« Previous | Main | Next »

Inside Da Vinci

Post categories:

Andrew Bowden Andrew Bowden | 14:05 UK time, Monday, 20 April 2009

This is Da Vinci.

Da Vinci - the test farm

No. You're right. This doesn't really look like a famous Italian polymath at all.

In fact this Da Vinci is a room in our office, commonly known internally by a slightly more down to earth name of "The Farm".

Da Vinci is our test farm, and contains about a hundred different set top boxes on which our services are tested - if you've ever built a website and felt the pain of having to test a website in Internet Explorer, Firefox, Chrome, Opera, Safari AND Konqueror (okay, that last one is probably just me!), then you might want to spare a thought for our test team who have to test on lots of different boxes - all with their own odd quirks and behaviours!

The room is mostly occupied by Sky and Freeview boxes with some Virgin Media and Freesat boxes and some integrated digital TV thrown in for good measure.

What's in the farm?

Set top boxes in the test farm

The majority of the boxes are split between two racks - one for Sky and one for Freeview. Each rack holds up to 48 set top boxes, and next to it is a bank of 12 monitors. These are configured to display four the output of four set top boxes at once.

Monitors in the test farm

As well as the set top boxes, the rack contains a plethora of equipment:


These take the input of four set top boxes and combines it into one picture, for displaying on the monitor. There's also a button that allows a particular box to be displayed full screen.

One of the screens in the test farm

Audio Selector

The monitors in the farm have no speakers, and the sound of 48 set top boxes playing at once would probably drive our test team mad! So each rack has an audio switcher, which enables the tester to output the sound of a chosen box

Audio selector in test farm

Power setup for the set top boxes

This bank of big red switches enables individual boxes and multiplexers to be turned on and off, which is much easier than going round the back of the racking and pulling the power cords out! This might be done to reboot the boxes, to allow us to reconfigure them between our different playout environments, or just to save electricity overnight.

Power switches in the test farm

Telephone line selector

Sky boxes include a modem which enables the box to dial up and get information over the internet. At BBC Red Button, we use this functionality mainly to allow people to donate money to Children in Need, Comic Relief and Sport Relief.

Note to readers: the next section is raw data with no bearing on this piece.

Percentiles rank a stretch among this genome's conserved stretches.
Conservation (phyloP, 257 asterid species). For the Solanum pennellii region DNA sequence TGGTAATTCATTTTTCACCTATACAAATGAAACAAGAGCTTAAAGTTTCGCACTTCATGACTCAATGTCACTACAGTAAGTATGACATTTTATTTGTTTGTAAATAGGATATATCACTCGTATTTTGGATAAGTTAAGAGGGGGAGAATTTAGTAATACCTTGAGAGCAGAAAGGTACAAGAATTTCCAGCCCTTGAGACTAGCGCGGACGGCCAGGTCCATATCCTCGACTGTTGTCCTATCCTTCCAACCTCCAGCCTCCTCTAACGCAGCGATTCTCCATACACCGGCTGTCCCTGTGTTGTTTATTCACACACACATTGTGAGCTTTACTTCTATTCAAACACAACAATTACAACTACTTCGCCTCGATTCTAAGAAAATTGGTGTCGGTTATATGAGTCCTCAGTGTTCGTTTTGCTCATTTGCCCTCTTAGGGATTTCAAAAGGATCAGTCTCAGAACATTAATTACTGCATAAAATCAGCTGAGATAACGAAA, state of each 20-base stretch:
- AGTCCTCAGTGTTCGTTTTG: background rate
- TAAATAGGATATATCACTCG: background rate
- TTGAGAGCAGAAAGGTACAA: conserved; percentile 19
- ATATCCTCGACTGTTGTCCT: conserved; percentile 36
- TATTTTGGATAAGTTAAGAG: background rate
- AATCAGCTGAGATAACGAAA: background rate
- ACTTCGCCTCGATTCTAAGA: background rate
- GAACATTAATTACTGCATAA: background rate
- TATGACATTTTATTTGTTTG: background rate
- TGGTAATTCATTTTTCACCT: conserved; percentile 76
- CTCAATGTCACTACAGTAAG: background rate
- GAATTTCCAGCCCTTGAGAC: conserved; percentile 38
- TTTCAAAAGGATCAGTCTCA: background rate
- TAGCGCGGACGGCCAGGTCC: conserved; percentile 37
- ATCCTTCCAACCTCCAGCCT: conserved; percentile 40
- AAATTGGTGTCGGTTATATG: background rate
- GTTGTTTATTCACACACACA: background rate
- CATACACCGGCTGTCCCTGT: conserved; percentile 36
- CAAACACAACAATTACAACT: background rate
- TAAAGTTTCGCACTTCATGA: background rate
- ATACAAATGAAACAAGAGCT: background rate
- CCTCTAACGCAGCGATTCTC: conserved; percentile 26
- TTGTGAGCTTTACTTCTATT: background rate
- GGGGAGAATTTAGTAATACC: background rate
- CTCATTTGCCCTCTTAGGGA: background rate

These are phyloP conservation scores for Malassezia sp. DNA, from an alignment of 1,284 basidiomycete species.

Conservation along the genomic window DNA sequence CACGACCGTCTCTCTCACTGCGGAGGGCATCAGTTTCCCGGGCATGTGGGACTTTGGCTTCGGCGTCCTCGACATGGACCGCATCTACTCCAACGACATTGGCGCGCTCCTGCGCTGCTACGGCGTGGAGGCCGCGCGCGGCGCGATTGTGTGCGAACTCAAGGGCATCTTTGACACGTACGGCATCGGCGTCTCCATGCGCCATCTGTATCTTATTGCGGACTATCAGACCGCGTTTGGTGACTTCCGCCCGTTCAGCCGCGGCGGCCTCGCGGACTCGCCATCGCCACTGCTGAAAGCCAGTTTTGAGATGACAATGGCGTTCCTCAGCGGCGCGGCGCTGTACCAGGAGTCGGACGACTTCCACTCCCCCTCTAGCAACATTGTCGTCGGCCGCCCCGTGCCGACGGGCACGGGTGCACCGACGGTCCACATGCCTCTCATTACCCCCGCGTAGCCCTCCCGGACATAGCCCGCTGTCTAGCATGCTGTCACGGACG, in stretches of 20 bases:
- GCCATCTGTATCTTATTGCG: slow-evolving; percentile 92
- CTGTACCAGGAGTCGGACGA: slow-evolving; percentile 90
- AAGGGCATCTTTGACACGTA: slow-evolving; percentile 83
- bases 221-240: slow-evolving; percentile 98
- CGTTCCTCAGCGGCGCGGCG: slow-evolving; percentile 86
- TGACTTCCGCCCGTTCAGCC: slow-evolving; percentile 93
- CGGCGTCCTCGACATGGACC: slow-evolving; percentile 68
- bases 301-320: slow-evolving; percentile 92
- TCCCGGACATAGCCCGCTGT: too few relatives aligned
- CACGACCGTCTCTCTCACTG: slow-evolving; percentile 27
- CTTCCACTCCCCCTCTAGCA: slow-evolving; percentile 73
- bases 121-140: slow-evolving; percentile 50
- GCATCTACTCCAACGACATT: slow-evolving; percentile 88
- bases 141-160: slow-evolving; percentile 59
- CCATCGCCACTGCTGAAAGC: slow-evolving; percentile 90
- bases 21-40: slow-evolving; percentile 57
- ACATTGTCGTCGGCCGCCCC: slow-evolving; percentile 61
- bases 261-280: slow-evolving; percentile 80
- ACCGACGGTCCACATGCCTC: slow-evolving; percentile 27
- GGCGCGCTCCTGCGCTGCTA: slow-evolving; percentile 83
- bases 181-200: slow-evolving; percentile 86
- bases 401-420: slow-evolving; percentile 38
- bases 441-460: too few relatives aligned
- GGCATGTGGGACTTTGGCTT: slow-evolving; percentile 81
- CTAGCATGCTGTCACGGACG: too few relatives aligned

Like the Audio Selector, we use the telephone line selector in order to save us having to install a telephone line for each box we have, or to have to plug and unplug each box when a telephone line is needed.

Hitting the right button

It's no good having a set top box if you've no way to control it. So naturally the farm also includes remote controls.

The Sky boxes all share standard remote controls - one for the standard set top boxes and one for the Sky+ boxes. This means you can perform the same test on a huge raft of boxes all at once.

Freeview is a different matter - every box has its own remote control and these are all slightly different. Sometimes one remote may work for several boxes made by the same manufacturer, however that's not always the case. This obviously makes testing on Freeview a slower process.

The box selection

One of our limiting factors in the farm is space. We have just enough room to contain the majority of Sky set top boxes on the market.

However Freeview also provides us with another problem due to the sheer range of set top boxes and integrated televisions available on the market, which number in the hundreds. There are far more out there than we have the space to fit in the farm, or time to test on. We try to have representative range of equipment.

Although there is a large amount of equipment, the majority use a small range of middleware providers which means that the boxes in the farm will show up the vast majority of problems.

Whilst the farm plays an important function, most of our product testing actually takes place at desks, using a smaller, representative range of set top boxes - although spot tests may be made throughout the build process, most of the testing in the farm tends to happen towards the end of a project as part of the preparation for launch.

Thanks to Niki Muttaluri from our test team for his help in writing this post


  • 1. At 6:42pm on 20 Apr 2009, liamgh wrote:

    Really interesting to see what is involved in testing set top box applications. Don't know if you know about this already but the LIRC project on Linux supports infra red transmitters: http://www.lirc.org/transmitters.html to simulate remote controls. Might be handy for testing lots of devices quickly!

    Complain about this comment

  • 2. At 10:07am on 21 Apr 2009, Andrew Bowden wrote: